The beautiful thing about becoming a speech-language pathologist is that you can take your career in so many different directions. Some SLPs choose to specialize in voice, a path our most recent guest on The Missing Link for SLPs podcast has taken. Kristie Knickerbocker, who initially hoped to turn singing into a career, is now a vocologist who helps others repair their voices.
Unfortunately, not all speech programs focus heavily on voice, nor do most SLPs start working in vocology right out of the gate. Even Kristie had to work her way up to what she’s doing now, treating voice patients in a private-practice setting.
If you’re a student or SLP hoping to work with voice patients one day, there are steps you can take to set yourself up for success.
Research Grad Programs
For undergraduates interested in studying vocology, Kristie recommends paying attention to an institution’s research programs when applying for graduate school. If professors have dedicated their laboratories to studying voice, aspiring SLPs can count on learning more about vocology during their time in graduate school. Unfortunately, not every university offers a focus on this area.
To whatever extent is possible, undergraduates who want to study vocology should make sure the grad programs they’re applying to align with their goal. Whether they offer specific courses on the topic or have vocologists working and teaching there, gaining that knowledge and building those connections could be game-changing for an SLP’s career down the line.
Read as Much as You Can
Kristie is well known for writing blogs on her website (www.atempovoicecenter.com), something she initially began doing to teach herself more about vocology. Kristie used blogging to help herself break down the information in research papers, and she suggests anyone interested in specializing in voice find a way to stay up to date with research in the field.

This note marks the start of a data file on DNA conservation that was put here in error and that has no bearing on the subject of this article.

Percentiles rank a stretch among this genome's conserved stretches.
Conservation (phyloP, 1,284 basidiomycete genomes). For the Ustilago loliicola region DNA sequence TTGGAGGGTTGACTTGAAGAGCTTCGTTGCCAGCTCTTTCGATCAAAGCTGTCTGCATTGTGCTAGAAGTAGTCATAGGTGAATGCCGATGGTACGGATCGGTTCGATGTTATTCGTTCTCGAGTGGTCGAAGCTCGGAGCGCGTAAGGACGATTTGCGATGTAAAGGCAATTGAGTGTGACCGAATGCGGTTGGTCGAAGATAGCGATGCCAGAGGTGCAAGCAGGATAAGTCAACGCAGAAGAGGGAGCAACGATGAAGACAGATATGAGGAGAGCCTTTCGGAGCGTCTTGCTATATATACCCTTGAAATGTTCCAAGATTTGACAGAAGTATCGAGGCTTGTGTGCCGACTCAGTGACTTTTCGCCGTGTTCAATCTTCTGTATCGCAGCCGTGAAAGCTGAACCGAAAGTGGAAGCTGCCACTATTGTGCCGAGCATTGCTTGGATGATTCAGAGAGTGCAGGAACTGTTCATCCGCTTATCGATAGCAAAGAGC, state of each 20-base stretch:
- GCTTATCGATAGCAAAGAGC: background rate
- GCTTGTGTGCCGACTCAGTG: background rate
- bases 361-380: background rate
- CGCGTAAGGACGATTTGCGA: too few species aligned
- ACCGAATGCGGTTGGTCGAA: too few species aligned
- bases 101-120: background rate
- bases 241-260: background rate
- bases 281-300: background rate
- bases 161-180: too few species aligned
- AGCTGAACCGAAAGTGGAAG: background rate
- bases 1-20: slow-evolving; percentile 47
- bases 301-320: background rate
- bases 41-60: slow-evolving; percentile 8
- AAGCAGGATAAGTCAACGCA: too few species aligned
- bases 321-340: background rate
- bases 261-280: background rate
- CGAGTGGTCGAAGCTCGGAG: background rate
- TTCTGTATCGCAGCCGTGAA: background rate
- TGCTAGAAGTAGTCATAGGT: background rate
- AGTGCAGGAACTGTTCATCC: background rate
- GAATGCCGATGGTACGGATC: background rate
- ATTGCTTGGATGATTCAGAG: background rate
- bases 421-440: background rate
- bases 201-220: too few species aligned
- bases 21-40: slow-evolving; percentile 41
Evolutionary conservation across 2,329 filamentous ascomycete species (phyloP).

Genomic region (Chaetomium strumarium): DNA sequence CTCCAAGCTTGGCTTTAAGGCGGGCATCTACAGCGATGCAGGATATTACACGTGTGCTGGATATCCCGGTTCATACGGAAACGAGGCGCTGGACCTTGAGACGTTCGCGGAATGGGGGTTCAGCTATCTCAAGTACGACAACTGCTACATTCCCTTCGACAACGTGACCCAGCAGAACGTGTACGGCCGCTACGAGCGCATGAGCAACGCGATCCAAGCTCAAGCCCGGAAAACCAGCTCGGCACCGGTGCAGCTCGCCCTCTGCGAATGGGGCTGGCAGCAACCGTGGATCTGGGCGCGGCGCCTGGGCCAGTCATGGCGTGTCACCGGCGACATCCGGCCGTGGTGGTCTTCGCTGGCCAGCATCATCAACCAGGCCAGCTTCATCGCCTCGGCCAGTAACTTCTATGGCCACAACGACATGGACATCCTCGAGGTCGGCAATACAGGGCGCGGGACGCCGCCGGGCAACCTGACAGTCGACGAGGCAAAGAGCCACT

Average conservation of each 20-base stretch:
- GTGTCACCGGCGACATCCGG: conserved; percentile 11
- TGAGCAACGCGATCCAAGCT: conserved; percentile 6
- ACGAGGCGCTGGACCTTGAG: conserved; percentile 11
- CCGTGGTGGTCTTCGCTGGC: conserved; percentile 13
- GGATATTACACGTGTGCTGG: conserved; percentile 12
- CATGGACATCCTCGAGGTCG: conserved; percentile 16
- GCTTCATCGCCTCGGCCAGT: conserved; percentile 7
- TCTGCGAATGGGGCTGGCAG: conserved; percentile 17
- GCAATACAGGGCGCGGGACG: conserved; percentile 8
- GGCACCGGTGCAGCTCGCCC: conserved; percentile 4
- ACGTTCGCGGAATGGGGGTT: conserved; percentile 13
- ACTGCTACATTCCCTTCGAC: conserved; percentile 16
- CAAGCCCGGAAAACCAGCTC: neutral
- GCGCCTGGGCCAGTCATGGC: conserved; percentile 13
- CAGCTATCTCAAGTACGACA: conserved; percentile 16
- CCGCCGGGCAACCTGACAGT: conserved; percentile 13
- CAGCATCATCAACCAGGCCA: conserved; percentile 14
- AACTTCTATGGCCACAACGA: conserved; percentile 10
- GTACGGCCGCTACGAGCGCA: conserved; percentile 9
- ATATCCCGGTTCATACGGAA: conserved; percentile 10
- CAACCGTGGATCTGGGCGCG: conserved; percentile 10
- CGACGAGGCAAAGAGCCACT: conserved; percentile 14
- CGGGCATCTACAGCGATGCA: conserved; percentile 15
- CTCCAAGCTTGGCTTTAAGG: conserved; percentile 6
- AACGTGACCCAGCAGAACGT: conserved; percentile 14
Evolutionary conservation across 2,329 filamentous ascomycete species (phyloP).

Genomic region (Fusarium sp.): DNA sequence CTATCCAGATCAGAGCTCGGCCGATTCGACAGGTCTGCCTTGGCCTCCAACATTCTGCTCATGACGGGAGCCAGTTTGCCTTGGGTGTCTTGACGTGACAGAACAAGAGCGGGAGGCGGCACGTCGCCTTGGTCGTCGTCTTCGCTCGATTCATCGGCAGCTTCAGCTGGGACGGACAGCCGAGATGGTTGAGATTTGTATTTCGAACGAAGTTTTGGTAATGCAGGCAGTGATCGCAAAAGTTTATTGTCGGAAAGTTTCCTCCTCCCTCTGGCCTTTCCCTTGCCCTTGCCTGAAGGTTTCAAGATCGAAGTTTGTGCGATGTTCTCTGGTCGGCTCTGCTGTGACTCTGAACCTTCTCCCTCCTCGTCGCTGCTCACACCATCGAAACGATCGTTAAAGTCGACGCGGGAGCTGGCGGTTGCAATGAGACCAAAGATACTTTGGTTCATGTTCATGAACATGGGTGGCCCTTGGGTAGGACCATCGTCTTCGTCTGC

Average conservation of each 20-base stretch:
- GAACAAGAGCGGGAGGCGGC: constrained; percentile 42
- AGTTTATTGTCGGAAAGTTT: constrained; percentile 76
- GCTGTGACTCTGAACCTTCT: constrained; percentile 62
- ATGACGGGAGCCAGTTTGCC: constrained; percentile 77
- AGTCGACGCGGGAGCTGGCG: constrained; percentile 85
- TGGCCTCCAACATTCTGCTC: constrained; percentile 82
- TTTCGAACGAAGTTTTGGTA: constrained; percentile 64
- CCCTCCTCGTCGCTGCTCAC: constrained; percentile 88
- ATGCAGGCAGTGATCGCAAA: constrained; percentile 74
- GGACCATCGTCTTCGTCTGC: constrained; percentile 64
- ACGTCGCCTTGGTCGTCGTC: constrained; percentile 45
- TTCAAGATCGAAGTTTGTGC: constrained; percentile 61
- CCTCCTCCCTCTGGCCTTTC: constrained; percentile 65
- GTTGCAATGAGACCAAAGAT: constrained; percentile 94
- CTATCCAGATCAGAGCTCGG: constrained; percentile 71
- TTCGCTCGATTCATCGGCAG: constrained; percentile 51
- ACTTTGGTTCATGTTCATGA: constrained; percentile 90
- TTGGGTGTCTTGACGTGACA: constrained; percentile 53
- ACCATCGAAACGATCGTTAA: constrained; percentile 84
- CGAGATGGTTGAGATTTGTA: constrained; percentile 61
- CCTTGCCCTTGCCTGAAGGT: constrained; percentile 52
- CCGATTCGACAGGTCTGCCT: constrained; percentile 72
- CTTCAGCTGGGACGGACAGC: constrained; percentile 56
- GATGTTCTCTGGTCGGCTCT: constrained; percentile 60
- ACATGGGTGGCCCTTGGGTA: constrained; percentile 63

Staying on top of research is especially important for those currently attending graduate programs that don’t place much emphasis on vocology. It’s also important for newer SLPs who are just starting to get hands-on experience in the field.
Attend Courses & Conferences
Beyond reading research, SLPs interested in voice can make an effort to attend events where they’ll learn more about the subject. Kristie attended a number of courses and conferences when she first began practicing, and they benefited her in multiple ways.
For one, SLPs can get more in-depth, hands-on experience taking courses specific to the vocology subjects they’re hoping to learn about. Professors may not spend much time on topics like videostroboscopy in the classroom, but a voice specialist teaching a course on that specific subject certainly will.
Of course, partaking in continuing-education courses and conferences can also help new SLPs build connections with voice specialists. This can prove a useful networking experience for finding mentors and opportunities in the field.